# Why Clojure's reverse function returns a non-lazy sequence?

Why the designers of Clojure's reverse function decided that the returned sequence isn't a lazy one?
Clojure embraces lazy sequences usually.

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Surely it's because by definition, in order to reverse a sequence, you have to know what's at the other end in order to return what will become the first item in the reversed collection.

Hence, the sequence must be finite, and you'd have to evaluate it in order to use what lies at it's end.

Reverse doesn't make sense as an infinite sequence, (although it's fair to say that infinite sequences are not always a prerequisite for laziness).

If you are about to reverse a collection, then you already have it loaded in memory; it doesn't need to be calculated.

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What? You mean your computers only ever run forwards in time?! Ridiculous! (;-)) –  Donal Fellows Nov 20 '11 at 22:35
I got your point but maybe I'm missing something. Yes the sequence should has an end in order to be reverse-able, but why reverse function returns a non-lazy result? –  Chiron Nov 20 '11 at 22:40
@Chiron But have already read all of the end, there is no sense to delay. –  BLUEPIXY Nov 20 '11 at 22:43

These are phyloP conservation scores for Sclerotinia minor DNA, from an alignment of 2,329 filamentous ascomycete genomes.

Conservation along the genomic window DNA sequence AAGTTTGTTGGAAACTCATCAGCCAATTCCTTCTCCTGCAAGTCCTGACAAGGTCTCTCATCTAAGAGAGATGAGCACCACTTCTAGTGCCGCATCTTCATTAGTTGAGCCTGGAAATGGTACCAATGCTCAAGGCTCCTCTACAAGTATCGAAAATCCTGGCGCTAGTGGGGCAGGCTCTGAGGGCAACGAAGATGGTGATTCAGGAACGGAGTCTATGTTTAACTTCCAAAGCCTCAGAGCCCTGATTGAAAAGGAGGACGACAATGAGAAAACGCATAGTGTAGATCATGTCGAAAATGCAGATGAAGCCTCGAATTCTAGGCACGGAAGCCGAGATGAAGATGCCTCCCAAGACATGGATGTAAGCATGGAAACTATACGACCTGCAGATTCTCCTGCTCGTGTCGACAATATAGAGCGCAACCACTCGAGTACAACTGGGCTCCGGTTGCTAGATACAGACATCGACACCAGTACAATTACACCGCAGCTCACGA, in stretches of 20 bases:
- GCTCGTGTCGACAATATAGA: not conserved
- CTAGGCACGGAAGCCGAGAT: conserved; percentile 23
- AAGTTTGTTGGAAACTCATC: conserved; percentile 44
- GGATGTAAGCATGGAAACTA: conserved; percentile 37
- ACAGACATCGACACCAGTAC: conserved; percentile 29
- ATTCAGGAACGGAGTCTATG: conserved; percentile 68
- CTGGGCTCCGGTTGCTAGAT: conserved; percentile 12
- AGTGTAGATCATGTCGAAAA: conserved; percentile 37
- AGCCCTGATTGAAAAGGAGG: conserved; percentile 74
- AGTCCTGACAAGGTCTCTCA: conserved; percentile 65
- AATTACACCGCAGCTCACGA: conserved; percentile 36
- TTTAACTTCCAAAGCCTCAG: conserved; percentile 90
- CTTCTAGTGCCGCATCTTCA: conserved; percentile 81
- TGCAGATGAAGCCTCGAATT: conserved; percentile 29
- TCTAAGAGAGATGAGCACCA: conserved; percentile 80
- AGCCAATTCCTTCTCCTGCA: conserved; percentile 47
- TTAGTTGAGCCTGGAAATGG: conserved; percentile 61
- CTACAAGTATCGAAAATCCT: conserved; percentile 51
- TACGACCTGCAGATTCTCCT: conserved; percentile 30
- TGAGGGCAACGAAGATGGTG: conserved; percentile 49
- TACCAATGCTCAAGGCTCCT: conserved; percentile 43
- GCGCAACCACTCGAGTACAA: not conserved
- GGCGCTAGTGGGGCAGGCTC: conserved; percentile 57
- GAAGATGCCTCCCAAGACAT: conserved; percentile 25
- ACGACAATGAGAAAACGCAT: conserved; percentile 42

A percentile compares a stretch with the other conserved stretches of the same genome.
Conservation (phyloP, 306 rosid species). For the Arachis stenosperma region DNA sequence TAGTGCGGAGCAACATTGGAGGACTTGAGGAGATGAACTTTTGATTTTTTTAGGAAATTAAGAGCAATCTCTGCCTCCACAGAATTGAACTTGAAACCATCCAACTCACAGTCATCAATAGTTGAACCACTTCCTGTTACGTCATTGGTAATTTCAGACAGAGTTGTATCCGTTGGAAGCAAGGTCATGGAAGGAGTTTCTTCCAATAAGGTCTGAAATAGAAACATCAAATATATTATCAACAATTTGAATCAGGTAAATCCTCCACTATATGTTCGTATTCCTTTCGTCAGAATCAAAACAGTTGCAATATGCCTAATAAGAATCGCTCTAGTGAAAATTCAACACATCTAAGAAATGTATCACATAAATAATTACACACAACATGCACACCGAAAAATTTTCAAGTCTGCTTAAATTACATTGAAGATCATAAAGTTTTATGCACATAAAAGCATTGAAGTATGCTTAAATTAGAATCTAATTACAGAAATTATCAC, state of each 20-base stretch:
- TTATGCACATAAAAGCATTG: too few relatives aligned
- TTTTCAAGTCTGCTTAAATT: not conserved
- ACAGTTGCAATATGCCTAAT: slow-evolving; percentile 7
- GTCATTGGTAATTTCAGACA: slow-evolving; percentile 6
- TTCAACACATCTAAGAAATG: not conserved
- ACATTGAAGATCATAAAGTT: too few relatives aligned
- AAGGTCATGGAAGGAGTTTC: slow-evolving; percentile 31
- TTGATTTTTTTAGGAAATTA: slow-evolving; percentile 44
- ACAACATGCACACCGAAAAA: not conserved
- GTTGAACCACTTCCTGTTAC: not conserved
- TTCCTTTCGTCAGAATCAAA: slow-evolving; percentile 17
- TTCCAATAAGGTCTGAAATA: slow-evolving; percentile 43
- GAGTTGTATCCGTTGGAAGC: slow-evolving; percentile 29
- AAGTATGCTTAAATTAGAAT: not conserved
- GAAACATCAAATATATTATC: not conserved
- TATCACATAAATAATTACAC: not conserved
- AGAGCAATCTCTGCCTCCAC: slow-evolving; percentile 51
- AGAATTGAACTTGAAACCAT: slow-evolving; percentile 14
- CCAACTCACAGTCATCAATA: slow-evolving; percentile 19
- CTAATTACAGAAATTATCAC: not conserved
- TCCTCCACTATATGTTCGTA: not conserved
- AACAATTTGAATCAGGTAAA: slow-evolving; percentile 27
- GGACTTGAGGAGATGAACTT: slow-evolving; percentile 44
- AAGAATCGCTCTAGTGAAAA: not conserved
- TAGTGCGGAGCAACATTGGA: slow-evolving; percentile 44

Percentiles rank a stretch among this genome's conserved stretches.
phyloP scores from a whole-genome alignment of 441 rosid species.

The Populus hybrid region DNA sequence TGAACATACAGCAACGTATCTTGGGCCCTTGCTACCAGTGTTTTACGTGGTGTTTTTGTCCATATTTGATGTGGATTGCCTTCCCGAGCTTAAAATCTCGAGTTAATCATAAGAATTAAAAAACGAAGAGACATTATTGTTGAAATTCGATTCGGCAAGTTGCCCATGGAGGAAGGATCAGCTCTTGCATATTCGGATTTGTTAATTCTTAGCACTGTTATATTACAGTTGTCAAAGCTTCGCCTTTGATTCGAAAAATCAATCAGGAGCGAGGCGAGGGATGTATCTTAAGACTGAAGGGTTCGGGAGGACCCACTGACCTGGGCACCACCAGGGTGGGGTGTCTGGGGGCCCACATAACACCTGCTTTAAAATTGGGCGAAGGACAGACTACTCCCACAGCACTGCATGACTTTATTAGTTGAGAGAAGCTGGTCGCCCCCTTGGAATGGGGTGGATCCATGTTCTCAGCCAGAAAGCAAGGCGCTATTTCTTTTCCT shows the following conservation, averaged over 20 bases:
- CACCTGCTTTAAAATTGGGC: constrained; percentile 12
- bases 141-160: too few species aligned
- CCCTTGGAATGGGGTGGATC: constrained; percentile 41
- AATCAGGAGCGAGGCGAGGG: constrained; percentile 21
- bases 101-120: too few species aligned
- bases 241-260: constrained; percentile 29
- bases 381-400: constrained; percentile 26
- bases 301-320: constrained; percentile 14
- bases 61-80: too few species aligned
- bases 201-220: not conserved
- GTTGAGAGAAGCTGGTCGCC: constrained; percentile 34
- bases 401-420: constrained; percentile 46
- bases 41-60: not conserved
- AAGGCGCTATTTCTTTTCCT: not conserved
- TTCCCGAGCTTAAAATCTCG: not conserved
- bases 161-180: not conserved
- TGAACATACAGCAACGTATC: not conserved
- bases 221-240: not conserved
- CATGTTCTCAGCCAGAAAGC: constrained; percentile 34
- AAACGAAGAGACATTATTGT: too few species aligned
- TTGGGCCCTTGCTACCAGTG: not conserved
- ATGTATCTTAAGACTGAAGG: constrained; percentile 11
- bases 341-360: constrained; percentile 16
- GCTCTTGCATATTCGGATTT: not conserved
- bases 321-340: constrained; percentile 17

From the Joy of Clojure: "The primary advantage of laziness in Clojure is that it prevents the full realization of interim results during a calculation" … "laziness guarantees that sequences won’t be fully realized in memory at any given step". In the case of a reversal, we have no interim results. It's all done in one move with a reduce & conj. –  Scott Lowe Nov 20 '11 at 22:57
>>> e.g. `(reduce conj () '(1 2 3))` => `(3 2 1)` –  Scott Lowe Nov 20 '11 at 23:03
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`rseq` returns a seq that traverse a collection in reverse order. It only works on reversible collections such as vector, sorted-set and sorted-map.

`reverse` will reverse any finite seq but does so at the cost of going through all the items and perpending them to a list. It is implemented as `(reduce conj () coll)`. This is obviously non-lazy.

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This explains "why" in terms of how it's implemented. It doesn't answer why this implementation is chosen, which I think is the real question. –  ivant Nov 25 '11 at 9:04
@ivant This implementation is chosen for its efficiency. You could build a lazy version of reverse which traverses the input seq numerous times up to the [(count-1)th, (count-2)th, (count-3)th, …] item as a lazy seq is consumed. But building a list in one go and returning it makes more sense. For collections that are reversible of course you should use rseq. –  Alexandre Jasmin Aug 19 '12 at 5:09